Artist: Freddie Mercury
Title: The Great Pretender
A fine 85-minute documentary, The Great Pretender (Eagle Vision) provides an in-depth spotlight on the Queen frontman’s personal life and endeavors outside the band. For those who had limited knowledge of Mercury’s solo albums “The Great Pretender” and “Barcelona” (an unlikely pairing with Spanish opera star Montserrat Caballe), this DVD is enlightening.
Queen members Brian May and Roger Taylor were recently interviewed, as were longtime manager Jim Beach, Caballe and others. Bonus material includes extended interviews with Caballe, Mercury (from 1985) and the recent re-do of “Barcelona” with orchestra. Also available on Blu-ray and digital video.
Title: Greatest Video Hits
With a running time of more than three hours, Greatest Video Hits (Eagle Vision) rounds up 33 of the band’s promotional music videos in non-chronological order on 2 DVDs.
Restored and remixed in 5.1 surround sound, these clips sound better than ever. From “Bohemian Rhapsody” and “Another One Bites the Dust” to “Radio Ga Ga” and “I Want to Break Free,” all of Queen’s memorable clips are here. Members Brian May and Roger Taylor provide fans with cool tidbits via the audio commentary. Also available on Blu-ray.
Artist: Bachman & Turner
Title: Live at the Roseland Ballroom
Opening with “Let it Rock,” the main members of BTO put on a 93-minute show during Live at the Roseland Ballroom (Eagle Vision).
The classic rockers perform best known staples from the BTO and Guess Who catalogs like “American Woman,” “You Ain’t Seen Nothin’ Yet” and “Takin’ Care of Business.” They are joined in NYC by keyboardist Paul Shaffer for an unlikely cover of “Shakin’ All Over.” Also available on Blu-ray and digital video.
Title: Guilty Pleasures Tour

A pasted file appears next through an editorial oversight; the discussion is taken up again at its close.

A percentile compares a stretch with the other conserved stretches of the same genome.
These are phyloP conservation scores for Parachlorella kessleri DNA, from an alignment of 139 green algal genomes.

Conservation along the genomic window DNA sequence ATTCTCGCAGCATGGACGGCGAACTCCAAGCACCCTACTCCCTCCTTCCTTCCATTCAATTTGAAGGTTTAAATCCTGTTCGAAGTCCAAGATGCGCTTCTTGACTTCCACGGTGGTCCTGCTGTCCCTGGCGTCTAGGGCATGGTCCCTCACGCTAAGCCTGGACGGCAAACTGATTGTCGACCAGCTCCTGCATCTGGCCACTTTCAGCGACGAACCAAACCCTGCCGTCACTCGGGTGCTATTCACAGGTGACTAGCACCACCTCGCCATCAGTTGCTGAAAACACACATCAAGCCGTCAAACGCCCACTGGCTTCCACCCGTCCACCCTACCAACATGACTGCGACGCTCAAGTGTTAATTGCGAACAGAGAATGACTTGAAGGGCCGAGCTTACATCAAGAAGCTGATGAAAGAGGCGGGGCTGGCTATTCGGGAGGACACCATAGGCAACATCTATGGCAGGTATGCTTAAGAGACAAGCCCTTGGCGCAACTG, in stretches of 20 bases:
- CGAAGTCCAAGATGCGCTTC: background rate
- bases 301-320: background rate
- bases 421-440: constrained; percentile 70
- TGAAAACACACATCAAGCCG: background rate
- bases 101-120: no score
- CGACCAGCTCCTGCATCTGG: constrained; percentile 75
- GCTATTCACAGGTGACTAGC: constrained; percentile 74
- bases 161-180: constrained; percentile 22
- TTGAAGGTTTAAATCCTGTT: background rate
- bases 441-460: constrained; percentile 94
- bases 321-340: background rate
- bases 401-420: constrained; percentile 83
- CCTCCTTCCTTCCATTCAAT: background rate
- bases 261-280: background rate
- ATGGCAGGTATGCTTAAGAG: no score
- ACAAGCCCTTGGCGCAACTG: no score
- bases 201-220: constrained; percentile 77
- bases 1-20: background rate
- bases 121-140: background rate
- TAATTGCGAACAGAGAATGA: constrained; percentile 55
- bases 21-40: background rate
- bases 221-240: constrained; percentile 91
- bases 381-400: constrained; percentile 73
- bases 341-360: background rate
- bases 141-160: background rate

Meatloaf’s public profile was elevated in the U.S. with his turn on NBC’s “Celebrity Apprentice.” The Guilty Pleasures Tour DVD (Concert One Ltd.) finds the singer performing a two-hour show at the Sydney Entertainment Centre on the 2012 tour for most recent album “Hang Cool, Teddy Bear.”
Shot in Hi-Def, Meatloaf dramatically performs faves from “Rocky Horror,” as well as epic length versions of “Bat Out of Hell,” “You Took the Words (Right Out of My Mouth),” “Rock ‘n’ Roll Dreams,” “Anything for Love” and “Paradise By the Dashboard Light.” A 40-minute documentary on the tour and Meatloaf interview is the bonus feature.
Artist: Diana Ross
Title: Live in Central Park
“I’ve never sang in the rain before,” says Ross onstage, halfway into a windy, drenched outdoor concert at New York City’s Central Park in 1983. She had a reputation as a diva but was definitely a trooper on that mid-summer day. The event was being broadcast live on Showtime and via satellite around the world; producers followed Ross’ lead and stayed with her as long as possibly. Live in Central Park (Shout! Factory) is its DVD debut.
Included here is the shortened show as well as the full make-up concert the following afternoon. There is footage from news reports and director Steve Binder provided an interesting commentary, noting that there was no editing done at the time for Day 1. Everyone had to jump through logistics hoops to do the show again with hundreds of thousands of concertgoers.
Artist: The Raconteurs
Title: Live at Montreux 2008
One of former White Stripes front man Jack White’s better projects, The Raconteurs have received modern rock airplay and did the main stage at Coachella. Live at Montreux 2008 (Eagle Eye Media) is a 90-minute, 16 song concert from the famed festival.
The band gives sizzling performances of its blues/rock songs like “Steady, As She Goes,” “Consoler of the Lonely” and “Broken Boy Soldier.” White trades off on lead vocals with Brendan Benson and the group’s ferocious sound is exemplified on a cover of Terry Reid’s “Rich Kid Blues.”
Title: No Room for Rockstars
What is it really like to play the Vans Warped Tour? This solid 100-minute DVD documentary answers the question. Over multiple city stops, No Room for Rockstars (Shout! Factory) follows acts that have made minor inroads (Mike Posner, Never Shout Never) and one (Twentynine Palms’ Forever Came Calling) just trying to realize their dream of securing a one-time slot on a smaller side stage in San Diego.
There are interviews with Warped veteran Fletcher Dragge of Pennywise, tour founder Kevin Lyman and others. SoCal hardcore band Suicide Silence – which recently lost their lead singer in a tragic accident – also gets some major screen time.
Bonus material includes more interviews (Andrew W.K., Casualties, Dillinger Escape Plan) and behind the scenes footage (Bouncing Souls perform with a fan). Subtitles available in four languages. The CD component has live performances from No Doubt, Sublime, Suicidal Tendencies, The Specials and more.